Questions? Call (888) 845-2887 Hablamos Español

Share Page

Get 1 more page view just for clicking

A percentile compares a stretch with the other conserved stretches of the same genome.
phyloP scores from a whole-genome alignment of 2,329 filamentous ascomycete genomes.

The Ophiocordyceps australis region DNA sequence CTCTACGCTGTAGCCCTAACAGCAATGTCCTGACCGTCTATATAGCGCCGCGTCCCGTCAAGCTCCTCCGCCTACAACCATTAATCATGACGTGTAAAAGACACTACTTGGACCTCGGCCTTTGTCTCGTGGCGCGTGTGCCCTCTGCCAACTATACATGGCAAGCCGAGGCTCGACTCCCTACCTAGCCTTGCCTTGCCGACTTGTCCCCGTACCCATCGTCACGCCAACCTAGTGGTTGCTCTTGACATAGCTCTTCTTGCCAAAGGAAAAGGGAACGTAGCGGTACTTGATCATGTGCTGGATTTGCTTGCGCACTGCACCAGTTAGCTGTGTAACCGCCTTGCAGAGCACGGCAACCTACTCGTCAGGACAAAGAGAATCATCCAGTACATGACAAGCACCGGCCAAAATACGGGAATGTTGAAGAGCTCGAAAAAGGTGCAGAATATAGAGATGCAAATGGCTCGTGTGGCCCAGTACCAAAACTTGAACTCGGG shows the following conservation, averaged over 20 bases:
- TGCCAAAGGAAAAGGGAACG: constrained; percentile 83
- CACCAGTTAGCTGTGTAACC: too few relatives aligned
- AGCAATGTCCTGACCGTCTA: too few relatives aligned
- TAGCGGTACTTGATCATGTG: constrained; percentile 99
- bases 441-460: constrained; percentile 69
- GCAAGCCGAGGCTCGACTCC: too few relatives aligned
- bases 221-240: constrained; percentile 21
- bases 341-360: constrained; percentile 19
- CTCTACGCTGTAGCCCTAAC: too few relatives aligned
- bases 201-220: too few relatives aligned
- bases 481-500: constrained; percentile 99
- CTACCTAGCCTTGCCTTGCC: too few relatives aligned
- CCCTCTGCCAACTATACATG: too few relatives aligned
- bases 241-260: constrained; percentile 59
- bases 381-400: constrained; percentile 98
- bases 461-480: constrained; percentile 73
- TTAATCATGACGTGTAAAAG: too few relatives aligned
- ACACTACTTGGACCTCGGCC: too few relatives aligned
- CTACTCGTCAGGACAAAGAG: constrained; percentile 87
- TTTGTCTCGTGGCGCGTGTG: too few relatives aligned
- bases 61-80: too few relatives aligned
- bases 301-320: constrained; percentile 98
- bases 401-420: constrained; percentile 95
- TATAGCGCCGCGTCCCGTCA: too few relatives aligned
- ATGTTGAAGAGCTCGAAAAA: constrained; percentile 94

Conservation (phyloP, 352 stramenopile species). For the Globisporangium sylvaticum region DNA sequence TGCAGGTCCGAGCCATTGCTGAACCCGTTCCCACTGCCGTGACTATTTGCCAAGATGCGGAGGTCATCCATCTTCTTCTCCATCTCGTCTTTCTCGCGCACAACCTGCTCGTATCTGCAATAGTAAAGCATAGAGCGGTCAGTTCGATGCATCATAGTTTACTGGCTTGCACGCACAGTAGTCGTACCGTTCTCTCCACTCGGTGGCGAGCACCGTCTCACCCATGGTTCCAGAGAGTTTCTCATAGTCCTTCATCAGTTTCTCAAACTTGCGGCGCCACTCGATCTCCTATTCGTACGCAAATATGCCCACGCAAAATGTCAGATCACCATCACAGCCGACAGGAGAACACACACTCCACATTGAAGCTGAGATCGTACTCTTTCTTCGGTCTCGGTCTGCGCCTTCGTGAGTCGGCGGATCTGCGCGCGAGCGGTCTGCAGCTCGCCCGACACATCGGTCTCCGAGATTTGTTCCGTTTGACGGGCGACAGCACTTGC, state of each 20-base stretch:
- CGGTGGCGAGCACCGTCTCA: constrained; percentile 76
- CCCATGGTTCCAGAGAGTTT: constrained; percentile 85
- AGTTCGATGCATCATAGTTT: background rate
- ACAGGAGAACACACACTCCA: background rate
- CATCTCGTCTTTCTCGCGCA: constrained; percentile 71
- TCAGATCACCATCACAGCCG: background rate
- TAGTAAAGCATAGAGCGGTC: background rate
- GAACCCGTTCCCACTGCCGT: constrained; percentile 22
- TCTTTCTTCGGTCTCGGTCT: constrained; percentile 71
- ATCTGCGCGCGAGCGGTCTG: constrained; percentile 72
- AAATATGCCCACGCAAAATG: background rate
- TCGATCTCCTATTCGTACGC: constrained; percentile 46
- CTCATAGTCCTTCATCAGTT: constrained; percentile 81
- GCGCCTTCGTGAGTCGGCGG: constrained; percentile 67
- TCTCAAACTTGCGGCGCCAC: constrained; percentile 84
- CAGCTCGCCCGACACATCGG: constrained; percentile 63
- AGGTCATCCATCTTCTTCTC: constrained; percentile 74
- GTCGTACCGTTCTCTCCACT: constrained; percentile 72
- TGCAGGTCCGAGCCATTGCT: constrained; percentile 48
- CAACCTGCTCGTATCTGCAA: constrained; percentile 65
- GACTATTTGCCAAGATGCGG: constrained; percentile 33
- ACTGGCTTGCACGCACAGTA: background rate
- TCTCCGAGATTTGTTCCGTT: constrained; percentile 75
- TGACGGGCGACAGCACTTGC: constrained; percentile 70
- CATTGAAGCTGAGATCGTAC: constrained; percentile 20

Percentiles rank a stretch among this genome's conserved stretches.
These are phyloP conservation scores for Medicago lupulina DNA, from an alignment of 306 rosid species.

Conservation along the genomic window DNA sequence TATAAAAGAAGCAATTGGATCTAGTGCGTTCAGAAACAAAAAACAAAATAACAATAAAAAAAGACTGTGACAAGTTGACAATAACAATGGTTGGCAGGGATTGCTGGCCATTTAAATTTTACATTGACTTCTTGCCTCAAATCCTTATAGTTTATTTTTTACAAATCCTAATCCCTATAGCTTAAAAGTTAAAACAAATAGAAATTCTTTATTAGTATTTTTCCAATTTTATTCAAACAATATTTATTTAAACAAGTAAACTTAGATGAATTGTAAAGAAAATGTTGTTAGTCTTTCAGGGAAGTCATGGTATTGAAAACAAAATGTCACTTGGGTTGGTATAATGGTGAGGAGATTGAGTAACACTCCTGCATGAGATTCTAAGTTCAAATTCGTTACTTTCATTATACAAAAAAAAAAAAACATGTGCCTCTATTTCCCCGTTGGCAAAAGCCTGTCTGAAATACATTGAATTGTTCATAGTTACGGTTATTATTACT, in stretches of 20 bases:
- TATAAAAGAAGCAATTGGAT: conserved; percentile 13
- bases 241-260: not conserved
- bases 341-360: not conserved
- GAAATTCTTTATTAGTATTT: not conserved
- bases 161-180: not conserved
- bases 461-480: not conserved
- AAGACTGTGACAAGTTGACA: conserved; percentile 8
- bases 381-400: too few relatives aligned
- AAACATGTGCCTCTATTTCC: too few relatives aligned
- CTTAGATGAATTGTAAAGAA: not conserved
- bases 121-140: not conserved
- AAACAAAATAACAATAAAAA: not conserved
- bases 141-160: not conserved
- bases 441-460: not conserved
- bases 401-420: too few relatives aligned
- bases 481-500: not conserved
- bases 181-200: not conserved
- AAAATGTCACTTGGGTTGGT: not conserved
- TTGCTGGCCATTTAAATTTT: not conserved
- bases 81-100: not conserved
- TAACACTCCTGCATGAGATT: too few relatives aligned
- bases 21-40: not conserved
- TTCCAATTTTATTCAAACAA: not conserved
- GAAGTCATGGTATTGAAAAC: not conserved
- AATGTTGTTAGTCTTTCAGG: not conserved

to like us on Facebook